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SGA brings back Coffee and Conversations, addresses student concerns

On Wednesday morning, the Student Government Association served up free coffee with a slice of opportunity for students to air grievances.

As an installation of their recurring program, Coffee and Conversation, SGA members manned tables in high traffic locations around campus, including the Beaman and the lobby of Massey. Truthfully, the drinks came at a small price in the form of a brief survey concerning student life at Belmont.

Some students breezed through the survey for the drinks, but others, like sophomore Alex Walton, skipped the coffee and used the opportunity to offer some specific feedback.  Walton said she wanted to see improved Wi-Fi on campus, but also had some positive comments.

“I talked about how I liked the [Linked Cohort Classes], because I just took a linked class and before it, I was hesitant about the benefits, but afterwards, I saw the benefits,” Walton said.

Walton’s comments and others will be compiled as data and presented to different members of senior leadership, depending on the subject.

A recent success story from the Coffee and Conversation initiative came in the form of another drink: water.

“We just passed legislation to get a Brita filter in Russell Hall,” SGA member Mary Garcia said.  “Through our suggestion boxes we realized that was something people wanted.”

For the SGA members behind the tables, seeing results adds value to their work in student government.

“It’s cool to say that SGA is going to do that for you,” SGA member Madison Kendrick said.

And it’s a bit refreshing to see a small suggestion met and put into place.  Despite the recent ribbon cutting at the Gabhart Student Center, students often use the SGA suggestion boxes to get grabby.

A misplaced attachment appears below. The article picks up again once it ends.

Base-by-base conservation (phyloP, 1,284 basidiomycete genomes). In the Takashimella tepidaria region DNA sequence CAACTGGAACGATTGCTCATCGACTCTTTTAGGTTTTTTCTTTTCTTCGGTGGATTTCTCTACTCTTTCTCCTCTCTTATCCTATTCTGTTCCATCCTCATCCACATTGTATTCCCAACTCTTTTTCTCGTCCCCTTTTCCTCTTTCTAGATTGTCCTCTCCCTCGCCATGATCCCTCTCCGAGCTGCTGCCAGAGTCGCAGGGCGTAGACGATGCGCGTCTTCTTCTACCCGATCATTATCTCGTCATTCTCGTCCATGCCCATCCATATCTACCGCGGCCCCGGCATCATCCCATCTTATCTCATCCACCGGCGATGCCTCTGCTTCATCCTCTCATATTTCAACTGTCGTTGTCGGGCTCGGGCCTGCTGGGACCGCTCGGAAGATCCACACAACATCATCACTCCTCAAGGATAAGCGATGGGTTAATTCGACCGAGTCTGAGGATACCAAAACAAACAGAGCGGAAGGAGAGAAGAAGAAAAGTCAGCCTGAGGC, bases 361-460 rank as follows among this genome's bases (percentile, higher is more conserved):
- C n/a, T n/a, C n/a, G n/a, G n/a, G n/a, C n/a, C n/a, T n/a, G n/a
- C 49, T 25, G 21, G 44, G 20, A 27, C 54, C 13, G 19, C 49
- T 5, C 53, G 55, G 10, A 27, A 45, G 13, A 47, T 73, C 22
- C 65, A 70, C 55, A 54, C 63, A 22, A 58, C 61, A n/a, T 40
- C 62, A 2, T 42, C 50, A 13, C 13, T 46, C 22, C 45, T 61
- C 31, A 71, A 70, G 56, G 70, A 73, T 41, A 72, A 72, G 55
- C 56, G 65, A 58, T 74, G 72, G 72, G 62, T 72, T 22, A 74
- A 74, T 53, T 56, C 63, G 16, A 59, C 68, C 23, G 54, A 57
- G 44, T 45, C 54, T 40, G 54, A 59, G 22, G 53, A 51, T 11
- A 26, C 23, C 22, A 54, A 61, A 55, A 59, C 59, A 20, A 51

“We’re constantly hearing the students want more student space, more gym space and more space for Greek life.  We’re kind of greedy students.  We want more of everything,” SGA member Meredith Edwards said.

What some students may not realize is, of course, solutions to even the smallest of problems, like putting a different fountain in a dormitory, must be filtered through layers of legislation and various steps of action.  And through the purification process, students might not like what trickles down.

That doesn’t mean the suggestion boxes don’t have value, though.

“Events like this are important because there’s substantial data from these conversations to take to the administration,” SGA President Chris Dickerson said.

It’s one thing for Dickerson to say he has heard some students talking about something and quite another to present a stack of data to the right senior leadership officials.

“I have tons of faith in the administration to listen to students. I don’t think the problem is people don’t listen.  I think sometimes students aren’t satisfied with the response they get, if they get a response,” Dickerson said.

Not every request will be met.  But to Dickerson, that’s not necessarily what it’s all about.

“This gives students some hope that someone is listening, even if they may not like the answers,” Dickerson said.  “It’s not always about getting things changed.  Sometimes students just want to be heard.”

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